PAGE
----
Scott Pilgrim vs. The World (Film) review
For as long as humanity has existed, each passing generation has founded their identity on something unique and special. This reality, or shall we call it our unique identity, could be analyzed, exploited, personified, or magnified by perceiving how entertainment plays a role in the lives of its audience.
The Scott Pilgrim comics exemplify this. A self-aware, fourth-wall breaking franchise that discusses the life of a mostly typical 23 year-old from Toronto, what makes it so special is not that it accurately portrays 20-something living, but it portrays the lives of 20-somethings as they perceive it.
Admit it, who of the so-called "Millennial" generation hasn't fantasized about exacting their revenge in an epic, flashy Street Fighter match, or through insane guitar battles where the instruments are badass magical weapons in rocking duels, or over the top ninja battles? What makes the Scott Pilgrim franchise so special is that the whole thing is wish-fulfillment for a generation reared up on video games. While generations before had comic books and television shows to base their fantasies upon, Scott Pilgrim represents the establishment of video games upon the hearts and minds of a particular sect.
That brings us, of course, to the movie adaptation of the series birthed from Brian Lee O'Malley. How meta can we get, a movie from a comic influenced by the 8-bit generation? But here we are, Edgar Wright's manifestation of the post-X generation. Scott Pilgrim vs The World does a great job of recreating the universe of Toronto that O'Malley initially established. Coming into the film, one wonders how much of the extra little details appear, like the character bios that pop up, or the over-the-top video game battles, or the silly onomatopoeias that litter the pages of the comics. Surprisingly, a lot. Almost too much, as the in-jokes and surreal magical realism of the comics can be a bit forced in the film. There is a balance that Wright must walk, and he is mostly successful.
Part of the problem with the film adaptation is that it attempts to bite off more than it can chew. While the film is truer to the source than many other adaptations, squeezing six books into a two-hour block is quite a challenge. Never mind the fact that the Scott Pilgrim books are designed to end with a boss battle, and into six of them with that. Practically recreating the level-based design evoking the games that inspire them, it feels almost cramped in the film. Should the plot have been broken up into two films, the film would be freer to expand.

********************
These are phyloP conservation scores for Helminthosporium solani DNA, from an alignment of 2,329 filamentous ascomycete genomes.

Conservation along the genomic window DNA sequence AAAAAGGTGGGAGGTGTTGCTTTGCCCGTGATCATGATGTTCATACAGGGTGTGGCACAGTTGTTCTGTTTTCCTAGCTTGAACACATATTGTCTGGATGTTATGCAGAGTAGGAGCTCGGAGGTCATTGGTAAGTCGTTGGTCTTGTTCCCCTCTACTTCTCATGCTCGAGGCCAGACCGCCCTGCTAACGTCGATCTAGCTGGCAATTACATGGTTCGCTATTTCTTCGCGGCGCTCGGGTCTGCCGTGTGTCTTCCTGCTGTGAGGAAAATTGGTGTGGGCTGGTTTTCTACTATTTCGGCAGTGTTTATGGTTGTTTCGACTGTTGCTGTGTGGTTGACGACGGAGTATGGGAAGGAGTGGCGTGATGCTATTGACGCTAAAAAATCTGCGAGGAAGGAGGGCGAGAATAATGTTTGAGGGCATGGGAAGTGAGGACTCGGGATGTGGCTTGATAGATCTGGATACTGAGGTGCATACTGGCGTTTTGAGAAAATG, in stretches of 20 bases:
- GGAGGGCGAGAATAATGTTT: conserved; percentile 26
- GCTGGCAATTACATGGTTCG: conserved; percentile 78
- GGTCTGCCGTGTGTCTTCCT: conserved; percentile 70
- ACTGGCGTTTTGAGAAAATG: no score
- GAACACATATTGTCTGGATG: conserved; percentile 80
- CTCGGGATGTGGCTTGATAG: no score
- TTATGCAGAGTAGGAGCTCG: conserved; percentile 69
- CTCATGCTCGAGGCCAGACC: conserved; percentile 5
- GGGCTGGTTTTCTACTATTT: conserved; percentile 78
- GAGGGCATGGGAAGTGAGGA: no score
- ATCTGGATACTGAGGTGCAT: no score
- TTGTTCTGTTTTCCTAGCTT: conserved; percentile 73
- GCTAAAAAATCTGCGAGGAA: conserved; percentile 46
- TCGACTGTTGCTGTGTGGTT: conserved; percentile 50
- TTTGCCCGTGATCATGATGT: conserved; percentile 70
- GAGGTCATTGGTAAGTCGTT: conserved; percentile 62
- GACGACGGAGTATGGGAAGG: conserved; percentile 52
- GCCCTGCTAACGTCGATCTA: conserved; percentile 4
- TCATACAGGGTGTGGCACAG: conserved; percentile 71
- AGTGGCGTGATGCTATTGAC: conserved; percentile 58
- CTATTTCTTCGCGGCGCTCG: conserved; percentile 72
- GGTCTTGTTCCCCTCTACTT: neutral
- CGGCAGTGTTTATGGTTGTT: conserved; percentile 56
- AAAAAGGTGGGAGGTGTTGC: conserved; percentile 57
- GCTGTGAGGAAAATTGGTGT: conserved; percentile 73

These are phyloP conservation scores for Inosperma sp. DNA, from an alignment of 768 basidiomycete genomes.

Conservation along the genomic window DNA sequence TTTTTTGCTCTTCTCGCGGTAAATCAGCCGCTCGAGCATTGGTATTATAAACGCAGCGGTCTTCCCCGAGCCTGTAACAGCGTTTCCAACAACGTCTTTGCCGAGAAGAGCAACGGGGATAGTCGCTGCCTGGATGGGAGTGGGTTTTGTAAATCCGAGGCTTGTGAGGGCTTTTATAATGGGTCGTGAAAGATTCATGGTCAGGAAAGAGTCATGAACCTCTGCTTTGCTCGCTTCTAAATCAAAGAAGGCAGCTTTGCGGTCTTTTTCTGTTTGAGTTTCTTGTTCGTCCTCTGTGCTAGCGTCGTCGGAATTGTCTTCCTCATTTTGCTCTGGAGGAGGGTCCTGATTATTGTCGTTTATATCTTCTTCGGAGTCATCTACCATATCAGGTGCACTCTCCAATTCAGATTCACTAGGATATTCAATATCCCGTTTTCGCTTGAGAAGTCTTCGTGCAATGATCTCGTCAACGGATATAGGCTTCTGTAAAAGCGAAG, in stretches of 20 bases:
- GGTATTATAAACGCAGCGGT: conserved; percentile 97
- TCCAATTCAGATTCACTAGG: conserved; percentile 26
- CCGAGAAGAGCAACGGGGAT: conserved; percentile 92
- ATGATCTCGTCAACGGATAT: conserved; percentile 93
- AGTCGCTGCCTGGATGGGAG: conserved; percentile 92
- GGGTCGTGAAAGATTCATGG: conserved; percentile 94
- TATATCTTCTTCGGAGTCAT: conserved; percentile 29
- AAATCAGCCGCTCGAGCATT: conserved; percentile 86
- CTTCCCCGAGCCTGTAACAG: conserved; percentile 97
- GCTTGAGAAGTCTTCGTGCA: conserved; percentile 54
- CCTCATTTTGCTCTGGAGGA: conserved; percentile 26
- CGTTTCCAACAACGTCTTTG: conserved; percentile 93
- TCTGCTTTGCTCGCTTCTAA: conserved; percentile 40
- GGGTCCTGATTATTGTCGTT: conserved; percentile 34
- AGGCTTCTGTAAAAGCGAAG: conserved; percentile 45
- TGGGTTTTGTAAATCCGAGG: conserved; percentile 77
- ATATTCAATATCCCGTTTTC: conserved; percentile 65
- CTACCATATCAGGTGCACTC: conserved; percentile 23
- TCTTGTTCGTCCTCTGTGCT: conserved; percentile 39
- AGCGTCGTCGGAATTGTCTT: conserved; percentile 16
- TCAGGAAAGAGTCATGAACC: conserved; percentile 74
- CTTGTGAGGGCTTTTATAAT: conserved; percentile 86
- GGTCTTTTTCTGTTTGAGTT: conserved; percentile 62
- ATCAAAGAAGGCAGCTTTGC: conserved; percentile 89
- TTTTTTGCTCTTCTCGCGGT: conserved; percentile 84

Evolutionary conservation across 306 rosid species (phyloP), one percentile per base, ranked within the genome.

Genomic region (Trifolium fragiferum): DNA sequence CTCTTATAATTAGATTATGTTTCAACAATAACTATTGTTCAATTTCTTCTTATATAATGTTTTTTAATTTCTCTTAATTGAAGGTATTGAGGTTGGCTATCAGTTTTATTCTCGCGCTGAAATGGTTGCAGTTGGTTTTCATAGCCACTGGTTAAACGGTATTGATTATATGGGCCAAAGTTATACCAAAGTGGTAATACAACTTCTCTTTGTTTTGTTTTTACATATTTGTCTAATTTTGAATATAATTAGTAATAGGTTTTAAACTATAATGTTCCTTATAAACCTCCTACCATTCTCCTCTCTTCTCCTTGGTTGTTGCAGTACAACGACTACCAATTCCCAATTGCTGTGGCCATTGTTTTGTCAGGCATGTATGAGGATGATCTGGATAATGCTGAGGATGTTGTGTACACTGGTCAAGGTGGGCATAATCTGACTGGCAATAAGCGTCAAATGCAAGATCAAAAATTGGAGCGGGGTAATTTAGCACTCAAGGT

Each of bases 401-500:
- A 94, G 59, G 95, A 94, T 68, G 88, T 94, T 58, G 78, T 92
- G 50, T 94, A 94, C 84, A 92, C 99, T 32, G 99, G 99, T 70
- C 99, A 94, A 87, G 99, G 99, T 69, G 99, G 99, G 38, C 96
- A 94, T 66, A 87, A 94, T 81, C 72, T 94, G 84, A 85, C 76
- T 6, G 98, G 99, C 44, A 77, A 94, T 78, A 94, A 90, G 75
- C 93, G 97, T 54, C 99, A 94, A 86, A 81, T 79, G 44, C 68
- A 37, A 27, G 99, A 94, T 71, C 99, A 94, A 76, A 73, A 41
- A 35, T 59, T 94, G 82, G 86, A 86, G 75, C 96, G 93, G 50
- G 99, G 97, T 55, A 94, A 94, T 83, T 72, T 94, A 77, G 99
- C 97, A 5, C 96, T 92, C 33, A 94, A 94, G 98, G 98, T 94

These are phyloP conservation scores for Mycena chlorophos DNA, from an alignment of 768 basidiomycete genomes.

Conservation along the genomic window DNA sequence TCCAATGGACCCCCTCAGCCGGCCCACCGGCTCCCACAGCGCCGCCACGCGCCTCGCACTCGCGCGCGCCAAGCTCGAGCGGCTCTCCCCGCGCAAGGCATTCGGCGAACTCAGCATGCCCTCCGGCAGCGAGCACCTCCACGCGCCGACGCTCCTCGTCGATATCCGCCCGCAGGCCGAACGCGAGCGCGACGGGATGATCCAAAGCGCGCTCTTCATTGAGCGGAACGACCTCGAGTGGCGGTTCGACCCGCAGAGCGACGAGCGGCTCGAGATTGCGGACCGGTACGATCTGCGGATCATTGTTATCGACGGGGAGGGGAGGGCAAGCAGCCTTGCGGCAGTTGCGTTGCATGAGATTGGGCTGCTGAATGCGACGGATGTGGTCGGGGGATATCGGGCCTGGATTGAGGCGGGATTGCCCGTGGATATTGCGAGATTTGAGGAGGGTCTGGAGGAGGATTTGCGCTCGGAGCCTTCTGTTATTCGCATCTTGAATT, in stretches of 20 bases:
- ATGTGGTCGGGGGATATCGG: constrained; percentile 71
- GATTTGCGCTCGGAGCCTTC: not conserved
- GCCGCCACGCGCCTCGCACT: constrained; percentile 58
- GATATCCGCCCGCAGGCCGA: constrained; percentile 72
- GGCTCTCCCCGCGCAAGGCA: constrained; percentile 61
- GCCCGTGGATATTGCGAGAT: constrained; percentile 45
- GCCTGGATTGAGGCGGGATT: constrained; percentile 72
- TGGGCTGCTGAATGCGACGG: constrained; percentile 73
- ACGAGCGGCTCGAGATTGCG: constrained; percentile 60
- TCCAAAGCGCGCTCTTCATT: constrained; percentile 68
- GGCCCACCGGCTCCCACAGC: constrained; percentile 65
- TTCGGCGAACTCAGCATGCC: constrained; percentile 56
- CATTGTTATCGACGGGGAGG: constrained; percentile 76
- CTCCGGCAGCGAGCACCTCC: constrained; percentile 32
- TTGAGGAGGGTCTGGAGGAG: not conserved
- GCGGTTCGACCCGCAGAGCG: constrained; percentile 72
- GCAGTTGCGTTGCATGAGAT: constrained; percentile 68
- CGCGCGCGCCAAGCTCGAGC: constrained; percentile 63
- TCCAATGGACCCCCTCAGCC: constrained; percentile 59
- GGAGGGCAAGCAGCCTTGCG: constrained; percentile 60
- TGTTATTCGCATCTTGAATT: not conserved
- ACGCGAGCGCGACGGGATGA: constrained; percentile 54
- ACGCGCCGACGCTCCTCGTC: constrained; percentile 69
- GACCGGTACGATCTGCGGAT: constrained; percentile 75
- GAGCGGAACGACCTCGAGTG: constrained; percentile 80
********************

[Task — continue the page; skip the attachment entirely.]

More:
Thankfully, what it does fit in, it fits in with flair. All of the popular characters make a dashing appearance, from the scene-stealing Wallace (owned by the now superior Culkin sibling, Kieran) to the foul mouthed Julie Powers. There is quite a line-up of characters, and everyone is given at least one moment to shine. From all of the unique ex-boyfriends (vegan Todd is a delightful jerk), ex-girlfriends (Roxie and Lisa bring the angry vindictive bitchiness around), stressed bandmates and more. Almost every minor and major character from the books makes a turn, so it is somewhat a shame that characters like Kim Pine (Alison Pill) or the nonexistent Lisa didn't receive much exposé.
Knives Chau (Ellen Wong) gets a major boost in comparison. Becoming much more relevant in the latter half movie -- with much thanks to the sixth volume of the comic launching just a few weeks ago -- the end result of Pilgrim is unique, if not for the case of avoiding the remarkable bad endings of comic book film adaptations. The film's ending wraps up the comic series in such a satisfying way that no sequel is ever needed; although, Hollywood will undoubtedly get their hands into the money pot for a follow-up.
Much attention has been paid to Michael Cera's casting. His career has often walked a fine line as the artist-known-for-playing-George-Michael and due to typecasting, has served the same role more often than not. Cera's participation in Pilgrim shows that he knows he needs to break that trend, although Scott Pilgrim isn't exactly deep or dynamic in the long run. Expanding beyond the lazy everyman, Cera does a fine job representing the character, even though he never attempts to reinvent or make the character his own. He catches up on the nuances of the book, even if they are limited.
Unfortunately, Ramona Flowers (Mary Elizabeth Winstead) is one-note. Due to the character's selfish attitude, audiences may find her ultimately jarring and unlikable. While it isn't the fault of the film, rather the comics', the relationship between Flowers and Pilgrim is forced. The on-screen chemistry between Knives and Pilgrim is much easier to appreciate than that of the two leads. This major issue of not presenting characters the audience can connect with sets the film back a few steps from being a rousing success.
Scott Pilgrim vs. The World is an enjoyable ride for fans of the books, video games, and surreal comedies aimed college students. Sure, the jarring hipster element of the film is a major turnoff for those too cool for the movie (oh, the irony!), but Scott Pilgrim vs. the World is a love letter for those born after 1980. Everyone else is going to walk away perplexed.